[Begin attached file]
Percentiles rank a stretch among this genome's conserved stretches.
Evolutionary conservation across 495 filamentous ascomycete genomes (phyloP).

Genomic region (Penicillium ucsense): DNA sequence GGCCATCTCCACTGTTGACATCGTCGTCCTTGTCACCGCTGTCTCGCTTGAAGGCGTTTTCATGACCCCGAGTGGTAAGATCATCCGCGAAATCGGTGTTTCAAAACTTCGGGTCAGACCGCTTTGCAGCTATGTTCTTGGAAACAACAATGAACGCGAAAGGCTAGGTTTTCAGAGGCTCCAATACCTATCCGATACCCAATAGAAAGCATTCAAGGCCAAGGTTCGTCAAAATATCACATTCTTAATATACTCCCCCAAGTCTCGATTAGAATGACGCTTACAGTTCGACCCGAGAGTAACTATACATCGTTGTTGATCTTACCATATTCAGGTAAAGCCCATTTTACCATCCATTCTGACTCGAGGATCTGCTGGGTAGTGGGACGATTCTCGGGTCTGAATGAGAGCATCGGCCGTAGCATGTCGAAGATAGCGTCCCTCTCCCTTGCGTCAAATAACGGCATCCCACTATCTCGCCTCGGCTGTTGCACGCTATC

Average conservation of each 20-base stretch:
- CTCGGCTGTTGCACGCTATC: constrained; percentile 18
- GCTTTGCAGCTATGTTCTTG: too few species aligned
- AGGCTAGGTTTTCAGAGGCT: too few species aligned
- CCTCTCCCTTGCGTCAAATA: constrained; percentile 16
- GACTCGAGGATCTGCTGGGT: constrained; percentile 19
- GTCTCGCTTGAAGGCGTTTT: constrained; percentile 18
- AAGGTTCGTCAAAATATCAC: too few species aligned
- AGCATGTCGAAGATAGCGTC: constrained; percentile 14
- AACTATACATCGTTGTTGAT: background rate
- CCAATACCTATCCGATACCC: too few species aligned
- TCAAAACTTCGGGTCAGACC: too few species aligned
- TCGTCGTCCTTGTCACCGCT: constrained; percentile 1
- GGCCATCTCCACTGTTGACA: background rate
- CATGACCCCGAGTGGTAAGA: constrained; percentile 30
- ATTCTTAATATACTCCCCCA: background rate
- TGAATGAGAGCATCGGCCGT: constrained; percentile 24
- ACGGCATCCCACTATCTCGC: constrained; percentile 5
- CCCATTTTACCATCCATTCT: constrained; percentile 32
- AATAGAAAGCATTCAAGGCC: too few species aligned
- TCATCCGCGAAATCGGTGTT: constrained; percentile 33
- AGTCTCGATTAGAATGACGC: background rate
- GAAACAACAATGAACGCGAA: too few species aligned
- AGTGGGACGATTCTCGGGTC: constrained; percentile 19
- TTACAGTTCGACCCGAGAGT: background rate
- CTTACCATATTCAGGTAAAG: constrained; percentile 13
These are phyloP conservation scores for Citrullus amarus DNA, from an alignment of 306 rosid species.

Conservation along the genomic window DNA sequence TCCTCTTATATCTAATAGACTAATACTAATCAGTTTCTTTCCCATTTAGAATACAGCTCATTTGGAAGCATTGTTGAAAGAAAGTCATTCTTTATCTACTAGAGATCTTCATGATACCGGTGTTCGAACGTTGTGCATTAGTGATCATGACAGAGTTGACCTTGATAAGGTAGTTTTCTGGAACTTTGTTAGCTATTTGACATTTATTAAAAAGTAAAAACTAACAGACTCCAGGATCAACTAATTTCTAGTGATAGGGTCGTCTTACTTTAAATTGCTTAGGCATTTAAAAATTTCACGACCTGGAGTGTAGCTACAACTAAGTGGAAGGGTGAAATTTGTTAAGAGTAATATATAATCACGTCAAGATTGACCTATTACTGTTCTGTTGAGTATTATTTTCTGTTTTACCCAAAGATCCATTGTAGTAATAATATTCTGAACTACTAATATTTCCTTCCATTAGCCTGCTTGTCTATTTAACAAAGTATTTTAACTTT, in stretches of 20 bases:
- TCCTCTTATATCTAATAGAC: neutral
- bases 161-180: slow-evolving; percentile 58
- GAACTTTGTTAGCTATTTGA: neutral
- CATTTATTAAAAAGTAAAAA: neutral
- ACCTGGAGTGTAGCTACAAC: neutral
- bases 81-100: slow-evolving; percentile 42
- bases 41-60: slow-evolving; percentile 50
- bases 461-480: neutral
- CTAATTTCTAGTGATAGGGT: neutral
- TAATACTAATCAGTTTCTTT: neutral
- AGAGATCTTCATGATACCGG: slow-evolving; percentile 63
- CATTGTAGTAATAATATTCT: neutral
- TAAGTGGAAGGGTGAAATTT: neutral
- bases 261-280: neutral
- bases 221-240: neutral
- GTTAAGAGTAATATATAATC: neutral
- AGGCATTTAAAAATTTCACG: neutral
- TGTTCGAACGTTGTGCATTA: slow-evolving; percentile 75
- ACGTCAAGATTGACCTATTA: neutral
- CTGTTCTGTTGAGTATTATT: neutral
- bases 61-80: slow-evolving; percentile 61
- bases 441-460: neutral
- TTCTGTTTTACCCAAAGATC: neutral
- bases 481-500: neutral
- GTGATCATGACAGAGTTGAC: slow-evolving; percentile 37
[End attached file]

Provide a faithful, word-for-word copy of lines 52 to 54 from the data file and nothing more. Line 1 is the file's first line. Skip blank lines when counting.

- bases 61-80: slow-evolving; percentile 61
- bases 441-460: neutral
- TTCTGTTTTACCCAAAGATC: neutral